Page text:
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Despite ethics promise by Cuomo, appointees holding campaign cash

At least eight elected officials appointed or nominated to top posts by Gov. Andrew M. Cuomo have kept campaign finance accounts, a practice long criticized by government watchdogs who say that it opens the door to influence peddling.

An active campaign fund is open to contributions from special interests looking to influence the recipient and allows ex-politicians in patronage jobs to stay in the legislative mix. Funds can be transferred to other politicians, including the governor.

Donations to civic groups back home help maintain political influence, and even if the campaign account isn't tapped, it signals that the person could choose to run for office again, perhaps for a more powerful elected position.

Cuomo, who campaigned on a promise to enact an ethics law to end Albany's notorious "pay-to-play" environment, has a spoken agreement with his appointees not to accept funds or spend money from their political accounts, according to two appointees. Cuomo believes that state laws governing gifts and how campaign funds are spent -- both long criticized as weak by good-government groups -- are enough.

Advocates of good government aren't persuaded.

"So it's just holding on to it, but for what purpose?" said Barbara Bartoletti of the League of Women Voters. "I think that's the question everyone would ask: You got this good job, probably through political connections, what are you going to do?"

The latest state reports showing active campaign funds were filed in January. Any spending or collecting of donations since then won't be reported until July.

Cuomo's appointees with open campaign accounts considered "active" by the state Board of Elections include:

* Former State Sen. Darrel J. Aubertine, a Democrat who narrowly lost his northern New York re-election bid in the fall. He is now the state agriculture commissioner. His account had $18,455 in the most recent filing with the Board of Elections.

* Democratic Assemblywoman Roann Destito. She has been nominated but not yet confirmed to be commissioner of the state Office of General Services. Her account had $218,789. She hasn't yet started the Cuomo administration job but will abide by Cuomo's "nothing in, nothing out" spoken agreement when confirmed, a spokeswoman said.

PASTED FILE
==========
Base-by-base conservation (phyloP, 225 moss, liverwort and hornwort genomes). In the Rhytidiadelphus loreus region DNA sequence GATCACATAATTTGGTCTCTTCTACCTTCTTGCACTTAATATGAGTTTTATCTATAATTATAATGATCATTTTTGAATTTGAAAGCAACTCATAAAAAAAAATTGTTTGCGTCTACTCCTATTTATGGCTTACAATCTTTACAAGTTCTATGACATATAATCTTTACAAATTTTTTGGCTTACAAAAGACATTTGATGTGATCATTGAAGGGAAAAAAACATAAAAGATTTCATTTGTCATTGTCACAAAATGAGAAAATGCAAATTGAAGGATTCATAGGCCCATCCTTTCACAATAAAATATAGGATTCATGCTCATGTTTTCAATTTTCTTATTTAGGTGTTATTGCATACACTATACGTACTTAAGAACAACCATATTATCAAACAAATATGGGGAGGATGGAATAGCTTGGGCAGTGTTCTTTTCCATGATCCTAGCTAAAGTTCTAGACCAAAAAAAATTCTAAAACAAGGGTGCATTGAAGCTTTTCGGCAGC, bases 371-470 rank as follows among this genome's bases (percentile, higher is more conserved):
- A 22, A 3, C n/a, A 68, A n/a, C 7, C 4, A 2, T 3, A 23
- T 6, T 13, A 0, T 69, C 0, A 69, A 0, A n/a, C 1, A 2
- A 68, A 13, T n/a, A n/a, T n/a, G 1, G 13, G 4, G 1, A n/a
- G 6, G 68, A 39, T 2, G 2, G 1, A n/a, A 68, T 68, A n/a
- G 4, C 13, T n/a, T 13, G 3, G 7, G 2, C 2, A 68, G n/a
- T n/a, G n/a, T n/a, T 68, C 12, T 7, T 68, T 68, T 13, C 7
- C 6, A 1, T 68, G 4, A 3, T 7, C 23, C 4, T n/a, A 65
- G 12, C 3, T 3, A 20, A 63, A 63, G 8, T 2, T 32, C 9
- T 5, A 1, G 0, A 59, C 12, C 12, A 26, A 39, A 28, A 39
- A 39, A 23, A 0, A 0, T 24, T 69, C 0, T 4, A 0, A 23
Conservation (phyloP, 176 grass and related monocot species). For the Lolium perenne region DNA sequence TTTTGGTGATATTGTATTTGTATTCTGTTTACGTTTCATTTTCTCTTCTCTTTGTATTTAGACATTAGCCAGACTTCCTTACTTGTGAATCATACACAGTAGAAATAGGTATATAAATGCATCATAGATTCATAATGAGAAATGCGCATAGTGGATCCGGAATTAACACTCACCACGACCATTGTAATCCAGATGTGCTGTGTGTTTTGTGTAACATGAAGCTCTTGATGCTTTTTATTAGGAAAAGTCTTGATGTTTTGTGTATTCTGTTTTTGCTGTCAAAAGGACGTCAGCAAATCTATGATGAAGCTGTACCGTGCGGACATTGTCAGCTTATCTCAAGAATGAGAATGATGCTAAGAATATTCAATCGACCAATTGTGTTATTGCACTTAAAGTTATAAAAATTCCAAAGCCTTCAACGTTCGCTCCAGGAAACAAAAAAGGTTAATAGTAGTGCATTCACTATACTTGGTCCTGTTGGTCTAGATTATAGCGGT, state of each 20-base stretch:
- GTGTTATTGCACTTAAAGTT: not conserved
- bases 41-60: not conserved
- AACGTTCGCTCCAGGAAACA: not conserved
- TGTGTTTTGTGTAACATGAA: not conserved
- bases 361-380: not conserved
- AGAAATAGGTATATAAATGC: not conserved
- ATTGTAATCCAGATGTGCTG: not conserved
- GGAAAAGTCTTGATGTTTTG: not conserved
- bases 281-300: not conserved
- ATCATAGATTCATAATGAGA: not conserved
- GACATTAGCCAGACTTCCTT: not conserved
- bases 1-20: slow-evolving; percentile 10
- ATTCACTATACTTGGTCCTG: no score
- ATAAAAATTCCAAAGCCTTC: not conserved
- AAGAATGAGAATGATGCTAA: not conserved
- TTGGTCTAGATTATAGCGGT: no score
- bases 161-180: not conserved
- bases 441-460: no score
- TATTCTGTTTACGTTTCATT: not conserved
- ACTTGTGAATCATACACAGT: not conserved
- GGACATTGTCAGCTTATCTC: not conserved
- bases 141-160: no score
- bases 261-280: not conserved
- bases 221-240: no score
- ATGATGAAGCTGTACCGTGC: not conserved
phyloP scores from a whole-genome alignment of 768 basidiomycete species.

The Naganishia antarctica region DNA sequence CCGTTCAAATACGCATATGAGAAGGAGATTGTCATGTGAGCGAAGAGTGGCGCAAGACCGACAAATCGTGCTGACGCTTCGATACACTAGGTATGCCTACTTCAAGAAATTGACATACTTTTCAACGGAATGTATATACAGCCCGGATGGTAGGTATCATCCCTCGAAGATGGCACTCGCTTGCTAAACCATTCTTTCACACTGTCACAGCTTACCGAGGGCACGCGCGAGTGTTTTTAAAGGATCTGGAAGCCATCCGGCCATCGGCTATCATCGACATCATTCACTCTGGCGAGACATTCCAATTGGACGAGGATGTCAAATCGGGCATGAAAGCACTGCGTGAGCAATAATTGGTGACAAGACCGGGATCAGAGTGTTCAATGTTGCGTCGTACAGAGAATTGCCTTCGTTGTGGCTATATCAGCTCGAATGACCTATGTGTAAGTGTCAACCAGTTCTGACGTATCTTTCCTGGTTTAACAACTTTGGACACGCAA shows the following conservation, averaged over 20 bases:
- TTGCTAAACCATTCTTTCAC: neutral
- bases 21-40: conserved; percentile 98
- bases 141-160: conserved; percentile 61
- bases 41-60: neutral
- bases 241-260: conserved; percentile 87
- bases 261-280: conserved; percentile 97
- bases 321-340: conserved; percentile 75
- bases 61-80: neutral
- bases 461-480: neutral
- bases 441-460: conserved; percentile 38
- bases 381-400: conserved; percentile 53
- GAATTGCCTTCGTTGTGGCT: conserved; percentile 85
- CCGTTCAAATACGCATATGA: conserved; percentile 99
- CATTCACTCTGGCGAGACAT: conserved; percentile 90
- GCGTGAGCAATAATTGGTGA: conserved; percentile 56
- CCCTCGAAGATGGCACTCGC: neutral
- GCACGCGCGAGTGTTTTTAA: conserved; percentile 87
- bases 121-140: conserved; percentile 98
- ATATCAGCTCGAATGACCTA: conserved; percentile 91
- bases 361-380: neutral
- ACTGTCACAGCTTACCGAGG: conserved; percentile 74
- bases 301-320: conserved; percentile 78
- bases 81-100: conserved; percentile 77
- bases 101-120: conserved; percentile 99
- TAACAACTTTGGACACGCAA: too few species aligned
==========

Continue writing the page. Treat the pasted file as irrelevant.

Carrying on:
* Former Syracuse Mayor Matthew Driscoll, whom Cuomo reappointed as president and CEO of the state Environmental Facilities Corp. His account had $47,613.

* Former Broome County Executive Barbara Fiala. She resigned April 1 to become the commissioner of motor vehicles. Her account had $162,142.

* Former Assemblyman Darryl Towns of Brooklyn. He is the commissioner of housing and community renewal. Towns had $7,626 left in his account.

* Assemblywoman Dierdre Scozzafava, a Republican who crossed party lines to endorse Cuomo last year, is deputy secretary for local government at the state Department of State. Her account had $7,570. She said the Cuomo administration told her not to accept donations or spend contributions. In 2009, she lost a northern New York congressional race.

* Former Schenectady Mayor Brian Stratton, director of the state Canal Corp. His campaign had $20,255. Stratton said his account should be closed by the July 15 filings.

* Former Schenectady County Legislature Chairwoman Susan Savage, who is now assistant deputy commissioner of the state Office of Real Property Tax Services. Her account had $18,055.

The Associated Press began its questioning about Cuomo appointees with open campaign accounts in early March.

A promise to not use the funds isn't enough for Democratic Assemblyman Robert Reilly of Albany County.

"It's not about appearance, it's the simple fact that campaign funds are collected for campaigns," Reilly said. "They are not involved in a campaign; therefore, they should not have a campaign fund."

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